This blog was written by Nathan Shipstone, Cathedral Verger
John Selden’s The Duello (1610) and Mare Clausum (1636)
Of the thousands of volumes that have been donated to Salisbury Cathedral’s library over its 900 year history, not all have come in book form. Many of these unbound works, or pamphlets, have subsequently been rebound as ‘Tracts’ – books that contain several different works at once. There are many examples of this in the Cathedral library, and one such tract houses John Selden’s rather eclectic treatise on dueling, dating back to 1610.
John Selden was one of the leading legal experts of his day. He began his highly successful career by studying Law at Oxford, before being admitted as a lawyer to the Inner Temple in London in 1604, aged just 20. From a young age Selden was consulted on an enormous range of legal issues; this exposure being reflected in the many books he published over a lifetime of myriad interests – ranging from history, to theology, and even linguistics. One of the first books of law that he published (aged 26) was The Duello, in which Selden explained the legal status of trial by combat and its wider historical setting. Trial by combat was, in essence, a judicially sanctioned duel; a way to settle accusations in the absence of a witnesses or a confession. The two parties in the dispute fought in single combat and the winner was proclaimed to be in the right. However, given its legal status, there were strict conditions as to whether a defendant could be eligible for a trail by combat; for no woman, youth, elderly, or lame person was legally allowed duel (in which case the dispute would be settled by a jury). There were also equally strict conditions on how dueling was to be initiated and conducted; which Selden takes great pains to meticulously illustrate in his treatise, including: the exact wording of the oath that initiates a duel, an inventory of the armor and equipment permitted to be worn during a duel, and the length of time a duel is allowed to last. Selden prefaced The Duello by highlighting famous instances of single combat that appear in the bible (such as David and Goliath), the classical writings of Homer and Herodotus, and in historical examples like the Olympians of Greece and the gladiators of Ancient Rome.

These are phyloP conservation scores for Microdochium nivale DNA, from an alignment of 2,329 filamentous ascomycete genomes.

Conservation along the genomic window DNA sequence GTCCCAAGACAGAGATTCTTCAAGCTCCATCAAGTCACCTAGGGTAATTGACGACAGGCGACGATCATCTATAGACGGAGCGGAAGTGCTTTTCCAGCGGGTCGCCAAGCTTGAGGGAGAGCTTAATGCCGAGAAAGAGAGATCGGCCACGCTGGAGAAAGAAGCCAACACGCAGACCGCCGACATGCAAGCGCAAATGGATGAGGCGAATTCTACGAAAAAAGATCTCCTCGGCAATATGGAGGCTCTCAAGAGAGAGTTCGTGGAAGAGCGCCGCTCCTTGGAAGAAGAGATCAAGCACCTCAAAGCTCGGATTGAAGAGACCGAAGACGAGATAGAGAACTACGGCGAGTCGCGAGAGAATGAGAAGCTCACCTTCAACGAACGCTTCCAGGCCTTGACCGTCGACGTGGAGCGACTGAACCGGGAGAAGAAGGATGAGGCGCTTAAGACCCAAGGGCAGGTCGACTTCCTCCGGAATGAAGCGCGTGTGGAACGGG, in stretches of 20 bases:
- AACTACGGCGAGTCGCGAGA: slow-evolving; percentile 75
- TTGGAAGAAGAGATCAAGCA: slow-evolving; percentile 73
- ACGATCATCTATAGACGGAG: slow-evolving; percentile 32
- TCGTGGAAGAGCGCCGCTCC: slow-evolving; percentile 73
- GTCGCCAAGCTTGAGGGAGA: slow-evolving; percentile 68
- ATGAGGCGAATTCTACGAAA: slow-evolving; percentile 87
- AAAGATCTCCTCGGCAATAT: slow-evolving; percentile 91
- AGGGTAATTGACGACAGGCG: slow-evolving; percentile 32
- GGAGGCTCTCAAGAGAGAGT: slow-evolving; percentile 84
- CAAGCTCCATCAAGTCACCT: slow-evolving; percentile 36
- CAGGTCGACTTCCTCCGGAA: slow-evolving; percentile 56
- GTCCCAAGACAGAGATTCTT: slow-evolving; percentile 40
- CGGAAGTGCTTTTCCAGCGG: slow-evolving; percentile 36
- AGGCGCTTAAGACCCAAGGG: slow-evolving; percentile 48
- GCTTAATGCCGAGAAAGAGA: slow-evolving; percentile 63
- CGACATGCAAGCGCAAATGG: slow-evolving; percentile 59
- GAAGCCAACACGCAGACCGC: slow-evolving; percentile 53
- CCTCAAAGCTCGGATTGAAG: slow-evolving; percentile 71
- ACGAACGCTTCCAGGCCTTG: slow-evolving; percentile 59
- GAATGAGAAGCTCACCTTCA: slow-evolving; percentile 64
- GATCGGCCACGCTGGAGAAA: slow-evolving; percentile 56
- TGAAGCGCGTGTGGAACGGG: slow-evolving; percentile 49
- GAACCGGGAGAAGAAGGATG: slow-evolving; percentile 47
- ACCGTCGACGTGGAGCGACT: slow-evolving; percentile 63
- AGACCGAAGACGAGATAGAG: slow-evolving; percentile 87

In Selden’s reading of history, single combat was a highly practical and relatively ‘clean’ way of resolving conflicts that could have otherwise led to greater bloodshed (such as quarrels between rival claimants to a throne) and thus gradually became written into law through such precedents. However, the origins of trial by combat in England only began with the Norman Conquest – even though it had been in common use on the continent for centuries before this. Curiously, different nations in Europe developed the practice independently of one another, and Selden argued (in typical English fashion) that although French law had strong influence over trial by combat in Normandy (at one time administered by England), in England itself there were no such ‘French’ influences, and stressed that the true legal origins of English dueling therefore lay in Scandinavia – the former home of the Norman people. By the time Selden was writing (in the early 17th century), legal duelling was becoming less frequent, and by the following century Parliament made repeated attempts to abolish the practice, finally doing so in 1819.
Selden’s influence continued to grow in the years following the publishing of The Duello; his legal rulings making him as many enemies as it did friends. In his late 30s, Selden was elected to Parliament and there began a lengthy political career that spanned almost the entirety of King Charles I’s turbulent reign and even led him into brief imprisonment in the Tower of London. Throughout this time Selden continued publishing, and the Cathedral library houses a copy of his Mare Clausum (the Closed Sea) from 1636, which became the framework for the legal jurisdiction exercised over sovereign territorial waters. Selden’s Mare Clausum was in direct contrast to the earlier Dutch work Mare Liberum (the Open Sea) by Hugo Grotius in 1609, which argued that all seas and waterways must be free for all nations to use so there would be no impediment to international trade. These two opposing legal definitions comprised the main corpus of early modern maritime theory, and each had enormous political ramifications in the 17th century given England’s desire to protect its lucrative trade routes, and Dutch aspirations to expand their own influence into them. This struggle over who has responsibility of the seas continues to be of great legal, moral, and political concern today.
View the gallery of images of these books here.